A Republican-fronted “skinny” coronavirus relief bill failed to pass the Senate in a 52-47 vote Thursday. Could Congress stillthat includes a and other critical relief programs to help buoy , fund struggling businesses and enact widespread COVID testing?
“We have been in a challenging period,” Senate Majority Leader Mitch McConnell said Friday, according to The Hill. “I wish I could tell you we were going to get another package but it doesn’t look that good right now.”
“The Senate Republican bill provides nothing for rent, nothing for mortgages, nothing for food, nothing for hazard pay, nothing for health care, nothing for public transportation,” Sen. Bernie Sanders said on the Senate floor Friday, adding that Americans need $2,000 per month “until this crisis is over.”
So with divisions as deep as these, what happens now? We’ve identified five possible scenarios. This story is updated often.
A single large relief bill is back on the table… sometime
Formal talks for the overarching bill have yet to restart, but the Senate has returned from recess this week and the House of Representatives gets back to work next week, afterduring the break. The total cost of the bill is the root disagreement. The White House has hinted it could go up to $1.5 trillion, while the Democrats have come down from their initial $3 trillion proposal to $2.2 trillion, so there has been incremental progress. (The failed skinny bill was estimated at between $300 billion and $650 billion.)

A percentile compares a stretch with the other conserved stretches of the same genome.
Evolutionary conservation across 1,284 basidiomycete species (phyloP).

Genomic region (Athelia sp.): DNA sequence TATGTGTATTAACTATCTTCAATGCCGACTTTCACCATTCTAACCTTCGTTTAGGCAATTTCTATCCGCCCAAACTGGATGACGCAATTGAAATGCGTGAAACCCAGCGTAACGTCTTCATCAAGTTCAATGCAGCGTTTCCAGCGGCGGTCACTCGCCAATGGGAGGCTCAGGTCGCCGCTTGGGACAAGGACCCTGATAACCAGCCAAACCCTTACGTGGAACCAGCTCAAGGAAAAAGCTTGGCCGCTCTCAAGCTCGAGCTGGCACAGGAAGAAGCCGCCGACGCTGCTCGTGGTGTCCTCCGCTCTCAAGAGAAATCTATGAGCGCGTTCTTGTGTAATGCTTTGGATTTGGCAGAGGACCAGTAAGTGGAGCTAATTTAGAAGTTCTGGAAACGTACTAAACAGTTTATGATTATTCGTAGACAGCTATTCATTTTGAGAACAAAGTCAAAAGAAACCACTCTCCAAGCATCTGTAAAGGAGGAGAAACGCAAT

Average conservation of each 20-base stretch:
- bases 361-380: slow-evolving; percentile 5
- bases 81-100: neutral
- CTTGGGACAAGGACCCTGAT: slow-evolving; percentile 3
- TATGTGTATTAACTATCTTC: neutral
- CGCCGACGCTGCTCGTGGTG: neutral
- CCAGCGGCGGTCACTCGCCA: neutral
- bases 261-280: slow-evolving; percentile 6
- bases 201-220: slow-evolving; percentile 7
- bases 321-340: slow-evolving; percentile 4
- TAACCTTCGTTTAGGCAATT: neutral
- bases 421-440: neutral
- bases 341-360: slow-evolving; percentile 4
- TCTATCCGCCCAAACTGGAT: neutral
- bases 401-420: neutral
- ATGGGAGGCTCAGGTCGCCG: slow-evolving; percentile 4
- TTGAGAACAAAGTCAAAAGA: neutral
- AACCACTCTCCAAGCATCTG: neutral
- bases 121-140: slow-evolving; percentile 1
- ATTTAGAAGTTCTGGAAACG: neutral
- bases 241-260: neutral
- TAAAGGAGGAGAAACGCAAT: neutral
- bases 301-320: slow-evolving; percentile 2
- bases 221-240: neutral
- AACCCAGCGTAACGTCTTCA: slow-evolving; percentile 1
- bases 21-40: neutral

The prognosis of another stimulus bill closing before thefluctuates from day to day. Tuesday optimism has now yielded to doom and gloom on Friday, and anything could happen until the election. On the campaign trail — digital or in person — it’s expected that the leadership’s coronavirus response will take center stage for candidates at all levels, increasing the political pressure to pass the next wave of aid or at least formulate a failsafe plan.
Here, we present a speculative timeline of dates for when we could see a relief bill passed if talks do resume next week. It draws from Congressional voting schedules and the potential of postponing a planned recess or the House returning early to pass a bill…Read more>>